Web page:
For example, if acute coronary syndrome is part of your differential, you know you’ll be admitting the patient for a 23-hour rule out and stress test. This way you can get the process moving.
Or perhaps, your plan is to do serial exams on a child with belly pain. If the pain persists in an hour and he continues to vomit, you’ll get labs. If that’s abnormal and the pain persists, order a CT scan. If the pain is gone, send the patient home with “watch for appendicitis” instructions.
I found this interesting information about a technique for shoulder reduction called the Cunningham technique. It requires no sedation and uses not brute force to reduce the shoulder. Basically it boils down to this:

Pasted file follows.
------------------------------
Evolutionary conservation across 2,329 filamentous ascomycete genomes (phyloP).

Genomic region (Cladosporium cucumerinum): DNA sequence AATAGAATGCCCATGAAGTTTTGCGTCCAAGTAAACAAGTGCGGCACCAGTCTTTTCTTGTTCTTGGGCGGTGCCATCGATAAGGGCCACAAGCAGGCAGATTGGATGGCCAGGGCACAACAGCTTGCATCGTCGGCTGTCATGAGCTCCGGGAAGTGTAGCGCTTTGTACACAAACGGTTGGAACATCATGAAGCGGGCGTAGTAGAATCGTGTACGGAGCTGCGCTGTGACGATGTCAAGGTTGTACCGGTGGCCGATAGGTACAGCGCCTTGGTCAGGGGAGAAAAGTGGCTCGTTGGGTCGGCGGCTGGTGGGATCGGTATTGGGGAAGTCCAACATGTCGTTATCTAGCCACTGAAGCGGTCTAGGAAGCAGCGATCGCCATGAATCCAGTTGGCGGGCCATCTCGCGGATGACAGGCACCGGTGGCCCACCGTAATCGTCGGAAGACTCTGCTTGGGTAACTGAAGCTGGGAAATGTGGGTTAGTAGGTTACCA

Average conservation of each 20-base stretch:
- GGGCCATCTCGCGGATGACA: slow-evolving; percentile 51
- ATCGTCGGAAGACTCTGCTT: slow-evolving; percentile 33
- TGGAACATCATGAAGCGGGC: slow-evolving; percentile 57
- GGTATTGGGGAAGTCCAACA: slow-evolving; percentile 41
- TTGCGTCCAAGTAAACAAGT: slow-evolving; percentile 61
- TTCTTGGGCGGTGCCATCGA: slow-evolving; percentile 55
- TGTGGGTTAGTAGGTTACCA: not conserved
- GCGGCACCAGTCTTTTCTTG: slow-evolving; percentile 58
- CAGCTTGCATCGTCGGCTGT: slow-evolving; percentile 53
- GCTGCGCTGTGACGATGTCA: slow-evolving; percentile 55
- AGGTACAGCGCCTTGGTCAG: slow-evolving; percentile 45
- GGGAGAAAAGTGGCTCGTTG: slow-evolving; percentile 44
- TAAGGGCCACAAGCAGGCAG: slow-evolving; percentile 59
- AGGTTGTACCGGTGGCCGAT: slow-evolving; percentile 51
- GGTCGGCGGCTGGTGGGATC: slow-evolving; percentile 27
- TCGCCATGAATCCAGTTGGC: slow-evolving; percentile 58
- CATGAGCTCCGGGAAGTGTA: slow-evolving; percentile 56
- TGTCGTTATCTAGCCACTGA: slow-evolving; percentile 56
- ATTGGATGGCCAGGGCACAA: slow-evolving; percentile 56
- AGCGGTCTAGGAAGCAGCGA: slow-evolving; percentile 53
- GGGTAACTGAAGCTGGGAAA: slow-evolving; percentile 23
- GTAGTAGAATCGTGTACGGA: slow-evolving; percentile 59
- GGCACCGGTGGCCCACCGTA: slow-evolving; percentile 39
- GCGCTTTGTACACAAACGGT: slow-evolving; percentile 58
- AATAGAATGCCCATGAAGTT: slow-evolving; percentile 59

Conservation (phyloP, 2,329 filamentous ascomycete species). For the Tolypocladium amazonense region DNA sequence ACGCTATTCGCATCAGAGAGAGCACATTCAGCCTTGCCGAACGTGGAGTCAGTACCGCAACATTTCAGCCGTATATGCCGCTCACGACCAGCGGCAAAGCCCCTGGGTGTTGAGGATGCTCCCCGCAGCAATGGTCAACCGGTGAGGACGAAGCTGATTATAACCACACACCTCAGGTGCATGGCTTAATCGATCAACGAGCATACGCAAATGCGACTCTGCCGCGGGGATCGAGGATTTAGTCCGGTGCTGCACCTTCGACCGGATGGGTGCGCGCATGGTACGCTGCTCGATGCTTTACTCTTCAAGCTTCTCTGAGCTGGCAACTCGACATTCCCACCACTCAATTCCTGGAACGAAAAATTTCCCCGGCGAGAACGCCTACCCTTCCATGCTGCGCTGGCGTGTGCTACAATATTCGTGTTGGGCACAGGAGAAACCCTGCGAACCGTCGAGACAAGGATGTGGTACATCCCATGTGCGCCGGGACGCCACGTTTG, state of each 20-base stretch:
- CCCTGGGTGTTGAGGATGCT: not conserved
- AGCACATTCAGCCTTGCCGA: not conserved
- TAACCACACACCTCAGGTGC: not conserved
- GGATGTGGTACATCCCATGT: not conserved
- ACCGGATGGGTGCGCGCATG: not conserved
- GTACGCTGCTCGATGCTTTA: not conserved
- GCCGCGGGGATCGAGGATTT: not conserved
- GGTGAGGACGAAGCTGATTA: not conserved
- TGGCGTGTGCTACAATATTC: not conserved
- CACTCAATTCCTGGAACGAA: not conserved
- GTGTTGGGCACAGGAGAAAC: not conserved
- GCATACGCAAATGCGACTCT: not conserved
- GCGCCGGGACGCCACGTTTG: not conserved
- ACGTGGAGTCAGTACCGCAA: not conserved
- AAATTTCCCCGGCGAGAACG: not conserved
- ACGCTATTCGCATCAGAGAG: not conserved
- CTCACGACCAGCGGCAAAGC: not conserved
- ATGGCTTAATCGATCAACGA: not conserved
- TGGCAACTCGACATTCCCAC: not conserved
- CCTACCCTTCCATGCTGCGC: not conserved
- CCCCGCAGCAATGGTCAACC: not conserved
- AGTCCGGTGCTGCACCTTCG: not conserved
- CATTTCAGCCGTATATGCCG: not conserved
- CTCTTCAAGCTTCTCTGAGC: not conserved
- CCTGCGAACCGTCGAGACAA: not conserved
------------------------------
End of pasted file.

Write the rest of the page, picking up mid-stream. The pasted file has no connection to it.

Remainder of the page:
- Put the patient’s hand on your shoulder, this flexes at the elbow and shortens the biceps a little bit. Put your hand in their antecubutal fossa and put some gentle downward traction.
- Adduct the arm, put it against the body. If the patient pulls away from their side, instruct them to put it back.
- Massage the biceps and trapezius to try to relax some spasm. Remind the patient that if they feel the shoulder moving, not to tense up. The key is to relax.
- Have the patient sit up straight (no slouching forward or to the side – correct this posture if it exists) and then stick their chest out and shoulders back. This brings the scapula back, much as you’d do with scapular manipulation.
- Have them shrug the shoulders upward.
- It should go in without much fuss.
Now I’ve not tried this but heard of several people doing it with success. There’s actually a whole website called shoulderdislocation.net dedicated to various techniques.
Let me know if you try it and it works (or doesn’t). Or watch this video of Mark Harmon reducing Will Ferrel’s shoulder.